|Distribution:||A restricted occurrence north west of Toowoomba, Queensland|
|Common Name:||No generally accepted common name|
|Derivation of Name:||Calytrix...from Greek words, calyx and thrix (a hair); referring to hairs at the end of the calyx lobes.
gurulmundensis... Occurring near the township of Gurulmundi.
|Conservation Status:||Listed as Vulnerable under the EPBC Act* (ie. facing a high risk of extinction in the wild in the medium term future, as determined in accordance with prescribed criteria). Classified as 2K under the ROTAP* system.|
Calytrix consists of about 75 species, all endemic to Australia with the greatest concentration being in the south-west corner. Most are small to medium shrubs with star-like flowers ranging in colour from white through, yellow, pink and purple to red.
Photo: Geoff Clarke
Calytrix gurulmundensis is a small to medium shrub between 0.5 and 1.5 metres high. The large, star-shaped flowers are 15 - 20 mm in diameter and have cream petals with a bright yellow centre. In common with most Calytrix species, a feature of the flowers is the "awns" or fine hairs which extend from the calyx lobes beyond the petals. Flowering time is likely to be late winter to spring.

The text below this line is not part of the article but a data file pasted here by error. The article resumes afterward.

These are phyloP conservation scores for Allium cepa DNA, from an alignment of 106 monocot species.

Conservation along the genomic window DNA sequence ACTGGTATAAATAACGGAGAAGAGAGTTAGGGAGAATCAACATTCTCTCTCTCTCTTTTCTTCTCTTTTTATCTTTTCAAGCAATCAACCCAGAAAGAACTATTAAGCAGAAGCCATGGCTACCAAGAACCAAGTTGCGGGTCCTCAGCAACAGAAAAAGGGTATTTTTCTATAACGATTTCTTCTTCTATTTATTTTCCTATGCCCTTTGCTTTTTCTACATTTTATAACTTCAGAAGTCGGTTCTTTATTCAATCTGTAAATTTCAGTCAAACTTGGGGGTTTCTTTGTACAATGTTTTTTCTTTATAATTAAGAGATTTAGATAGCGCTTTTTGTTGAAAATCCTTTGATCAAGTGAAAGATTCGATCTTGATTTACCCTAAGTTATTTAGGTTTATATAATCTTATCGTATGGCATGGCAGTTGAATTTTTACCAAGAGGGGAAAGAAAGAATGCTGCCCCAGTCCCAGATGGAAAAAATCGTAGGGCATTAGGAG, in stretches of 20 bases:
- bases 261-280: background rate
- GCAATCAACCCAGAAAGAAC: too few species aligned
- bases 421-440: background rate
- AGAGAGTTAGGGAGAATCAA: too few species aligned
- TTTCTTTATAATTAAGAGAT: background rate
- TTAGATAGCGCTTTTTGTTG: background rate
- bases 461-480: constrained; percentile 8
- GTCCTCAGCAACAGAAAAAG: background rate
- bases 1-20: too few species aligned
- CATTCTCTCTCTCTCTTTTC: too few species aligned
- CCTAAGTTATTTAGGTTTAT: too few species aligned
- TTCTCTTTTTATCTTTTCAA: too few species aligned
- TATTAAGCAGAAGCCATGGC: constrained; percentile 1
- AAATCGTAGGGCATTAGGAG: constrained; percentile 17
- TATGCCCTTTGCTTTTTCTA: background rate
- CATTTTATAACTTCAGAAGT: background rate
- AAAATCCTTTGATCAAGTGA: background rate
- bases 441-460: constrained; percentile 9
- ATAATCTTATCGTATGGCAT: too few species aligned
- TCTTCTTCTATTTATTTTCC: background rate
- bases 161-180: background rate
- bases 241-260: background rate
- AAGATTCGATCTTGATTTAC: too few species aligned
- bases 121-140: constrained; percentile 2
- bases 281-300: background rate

Apart from C.tetragona (fringe myrtle), Calytrix has not received widespread cultivation. Calytrix gurulmundensis, in particular, is virtually unknown in cultivation so conditions for growing it successfully rely on speculation. Based on experiences with other species from the eastern states, it seems likely that it would be adaptable to well drained soils in sun or semi-shade.
Propagation of C.gurulmundensis is best from cuttings as seed can be difficult to germinate. Experimentation into the use of grafting has been carried out with Calytrix species using the closely related genus Darwinia as root stock. Some success has been reported but it is not known whether grafting of C.gurulmundensis has been attempted.
For further information on cultivation and propagation of Calytrix, see the article Growing Calytrix.
* EPBC Act = Environment Protection and Biodiversity Conservation Act 1999;
ROTAP = Rare or Threatened Australian Plants (Briggs and Leigh, 1988)
For further information refer the Australian Plants at Risk page